"Men, you'll have that on big jobs like these," said the legendary center, Mike Webster, while Tunch Ilkin, myself and Webby stood looking down on the prostrate body of our quarterback Mark Malone.
Mark had just been sandwiched moments before in a pass rush between two Cleve Brownies, and was currently visiting another dimension of reality in his gourd. Mark's eyes were glazed over and blood trickled out of his mouth. Malone's helmet, knocked off by the fierce pass rush, rocked lazily back and forth on the Three Rivers Stadium turf. So forceful had the hit been, the snap-on ear pads from inside the helmet had been knocked loose and were laying a couple feet away from the helmet. Mark didn't finish the game, but the rest of his able-bodied teammates did and came away with a win.
Sacks, penalties, injuries and setbacks, all are obstacles which must be overcome if you're a championship-caliber team. Sometimes you have to deal with injuries, like losing two of your top three cornerbacks going into a game or losing a quarterback during a game. Other times it's the penalty bug-a-boo. It might be overcoming a day where sacks seem to be coming at you in bunches, or you can't seem to find pay dirt even when you're able to drive the ball all over the field, almost at will. And there are days when they all come together at once. As I stood on the sidelines of Heinz Field and watched the Steelers do battle with the San Diego Chargers, I watched a team battle for 60 minutes and face all those potential land mines and still walk away with an improbable win. As a matter of fact, there had never been a score of 11-10 in the history of the NFL. But the Steelers did it. And this is what I saw.
Justin Hartwig had a battle royale. Wrestling with Jamal Williams, the two seemed as if they were part of an old "King of the Ring" pay-per-view wrestling card; the one where they put a bunch of wrestlers into the ring and it might be one, two or three guys against one, and they would throw guys over the ropes until there was just one man left standing. Justin was the one man left standing in the ring. I know Mike Tomlin said in his press conference before the game that he would double-team a lot, but I didn't see it. Kudos to Hartwig, that was a match worth the price of admission. And Justin is worth whatever the Steelers paid to bring him here.
Will Gay stepped up and fulfilled the weekly mantra of Coach Mike that "Expectations will not change." Battling bigger receivers all day long, William came up and made a stop on a now route -- where there is an unspoken communication between QB and WR, followed by an immediate pass to the receiver when a corner is playing off -- for no gain in the second half. He sure didn't look like a first-time starter.
I can't ever remember playing in a game where there was such disparity between calls on two teams. Hines Ward got called three times. OK, Mike Webster has been flagged four times in a game. Heck, I've even had my own flag "Waterloo" of four in a game. But I'm watching a pretty nasty San Diego O-line that was doing an awful lot of jersey alterations for the Steelers defense. Aaron Smith had his jersey pulled down so far his arm as well as his shoulder pad was exposed. It didn't get that way itself. Marcus McNeill, the left tackle for the Chargers, is known to face-wash guys all day. McNeill doesn't even try to hide it. I'm surprised Brett Keisel has a whisker left on his face. When James Harrison stripped Phil Rivers in the end zone, Marmalade (I played against his dad back in the day and our line coach gave up trying to pronounce his name and just called him marmalade) was holding Harrison (not well) and no call was made even though it was obvious to everybody sitting in the end zone section Manumaleuna was holding on for dear life.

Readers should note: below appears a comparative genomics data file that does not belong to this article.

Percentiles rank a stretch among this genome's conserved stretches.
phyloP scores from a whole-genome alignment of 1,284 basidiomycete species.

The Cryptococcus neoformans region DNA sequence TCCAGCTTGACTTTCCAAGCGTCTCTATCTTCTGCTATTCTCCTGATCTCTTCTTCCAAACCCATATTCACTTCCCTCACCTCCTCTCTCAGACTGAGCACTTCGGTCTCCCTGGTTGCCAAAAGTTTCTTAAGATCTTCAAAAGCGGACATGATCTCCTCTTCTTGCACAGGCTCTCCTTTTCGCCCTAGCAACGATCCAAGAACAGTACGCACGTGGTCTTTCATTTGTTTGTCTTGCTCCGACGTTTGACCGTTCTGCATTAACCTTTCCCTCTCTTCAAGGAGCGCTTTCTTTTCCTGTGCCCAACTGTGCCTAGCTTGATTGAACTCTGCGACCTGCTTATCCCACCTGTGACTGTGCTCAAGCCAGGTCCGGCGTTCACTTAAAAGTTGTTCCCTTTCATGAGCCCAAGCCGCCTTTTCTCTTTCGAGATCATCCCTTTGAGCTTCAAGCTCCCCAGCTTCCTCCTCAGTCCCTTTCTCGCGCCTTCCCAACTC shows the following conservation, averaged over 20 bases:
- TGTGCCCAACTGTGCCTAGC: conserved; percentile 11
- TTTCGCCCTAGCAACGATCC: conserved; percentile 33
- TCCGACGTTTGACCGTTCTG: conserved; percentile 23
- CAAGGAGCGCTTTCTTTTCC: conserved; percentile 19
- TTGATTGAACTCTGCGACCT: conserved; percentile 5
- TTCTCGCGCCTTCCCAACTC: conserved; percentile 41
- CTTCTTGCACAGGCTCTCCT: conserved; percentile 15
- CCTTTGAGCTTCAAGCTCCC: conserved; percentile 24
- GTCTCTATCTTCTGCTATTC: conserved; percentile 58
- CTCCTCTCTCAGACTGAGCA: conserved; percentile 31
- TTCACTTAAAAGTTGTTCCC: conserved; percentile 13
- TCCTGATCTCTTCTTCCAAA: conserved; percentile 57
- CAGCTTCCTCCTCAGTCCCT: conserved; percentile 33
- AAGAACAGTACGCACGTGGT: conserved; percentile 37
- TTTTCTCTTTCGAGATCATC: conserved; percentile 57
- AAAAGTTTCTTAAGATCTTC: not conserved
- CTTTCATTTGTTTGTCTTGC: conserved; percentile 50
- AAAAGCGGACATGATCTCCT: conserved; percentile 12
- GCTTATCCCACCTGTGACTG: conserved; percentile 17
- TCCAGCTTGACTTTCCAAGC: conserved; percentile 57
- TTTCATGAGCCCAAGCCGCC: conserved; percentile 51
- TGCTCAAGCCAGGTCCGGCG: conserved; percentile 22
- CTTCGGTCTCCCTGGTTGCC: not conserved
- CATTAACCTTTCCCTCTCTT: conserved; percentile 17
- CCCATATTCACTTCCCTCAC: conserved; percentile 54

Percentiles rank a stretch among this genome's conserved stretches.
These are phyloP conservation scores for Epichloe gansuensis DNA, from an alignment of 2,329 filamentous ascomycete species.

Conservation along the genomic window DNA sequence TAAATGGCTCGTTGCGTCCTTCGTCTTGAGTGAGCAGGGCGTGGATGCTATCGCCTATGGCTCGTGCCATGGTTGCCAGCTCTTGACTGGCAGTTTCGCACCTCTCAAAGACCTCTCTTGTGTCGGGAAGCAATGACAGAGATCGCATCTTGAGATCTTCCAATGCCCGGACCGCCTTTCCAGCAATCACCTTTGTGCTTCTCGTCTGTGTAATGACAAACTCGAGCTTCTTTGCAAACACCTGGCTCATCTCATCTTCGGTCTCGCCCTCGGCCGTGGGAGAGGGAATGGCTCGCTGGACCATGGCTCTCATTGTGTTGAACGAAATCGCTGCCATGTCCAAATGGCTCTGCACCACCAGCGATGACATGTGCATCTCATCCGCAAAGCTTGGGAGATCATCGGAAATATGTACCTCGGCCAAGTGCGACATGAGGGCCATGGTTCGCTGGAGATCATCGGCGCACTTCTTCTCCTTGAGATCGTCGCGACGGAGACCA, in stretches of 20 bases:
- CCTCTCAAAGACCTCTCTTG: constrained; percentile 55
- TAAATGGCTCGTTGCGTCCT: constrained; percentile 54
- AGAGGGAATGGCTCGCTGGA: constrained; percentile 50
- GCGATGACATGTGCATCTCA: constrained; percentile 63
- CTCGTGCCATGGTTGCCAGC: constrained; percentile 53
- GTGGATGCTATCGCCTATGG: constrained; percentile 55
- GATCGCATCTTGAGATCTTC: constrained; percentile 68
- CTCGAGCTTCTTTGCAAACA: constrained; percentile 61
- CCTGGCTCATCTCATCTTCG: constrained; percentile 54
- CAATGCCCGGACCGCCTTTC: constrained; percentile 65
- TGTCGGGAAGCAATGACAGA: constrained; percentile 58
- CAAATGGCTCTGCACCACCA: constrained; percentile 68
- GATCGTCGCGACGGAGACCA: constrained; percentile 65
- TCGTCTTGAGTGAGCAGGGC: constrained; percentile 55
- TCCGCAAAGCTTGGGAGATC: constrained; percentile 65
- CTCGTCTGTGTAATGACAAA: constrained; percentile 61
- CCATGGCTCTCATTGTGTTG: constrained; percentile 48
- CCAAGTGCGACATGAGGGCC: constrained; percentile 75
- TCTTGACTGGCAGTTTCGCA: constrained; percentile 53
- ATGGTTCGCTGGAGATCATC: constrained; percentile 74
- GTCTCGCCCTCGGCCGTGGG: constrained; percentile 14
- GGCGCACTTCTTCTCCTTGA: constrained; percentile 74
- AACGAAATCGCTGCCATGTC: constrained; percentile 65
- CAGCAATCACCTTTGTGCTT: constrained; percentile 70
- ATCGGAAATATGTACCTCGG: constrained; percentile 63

The important thing to remember when you're undergoing "Receiver profiling" is that you have to overcome. Hines' play down the stretch was monumental. He made tough catches of 13, 15, and 7 yards on the game winning drive. That's overcoming.
The smile Troy Polamalu sported after intercepting Rivers' pass was worth standing in the cold all day long on the sidelines. That interception was one of the most athletic plays you could ever hope to see even if you lived two lifetimes. I've seen up close and personal all of Troy's games as a Steeler and he still amazes me with what he's capable of doing. Sometimes there are no words to capture what you've just seen. This is one of them.
Gary Russell's Houdini act on a kickoff return was just plain fun. Gary muffed the kick, started to panic, and then got it together. Somehow he popped out of the scrum and kept on a-chuggin'. Something tells me that he's going to get a little more PT on the short yardage and goal line offense. I've always said that Gary has good vision in seeing the holes. He may not be the fastest, or the biggest, but he sees, then goes. And he's rarely wrong.
Watching that prolific run defense defend a run to the sidelines: LT takes the ball on a stretch play and I'm watching the defense play their gaps; Big Snack beats center Nick Hardwick front side; LT alters course and tries for the next hole; The Diesel chugs into view; LT pushes further outside and it's a scraping Larry Foote who comes into view; LT continues to the sideline where finally Troy drives him out of bounds. Hmmm, Troy and LT mano-y-mano on the sidelines. That might make for a good commercial. I'll have to think on that one.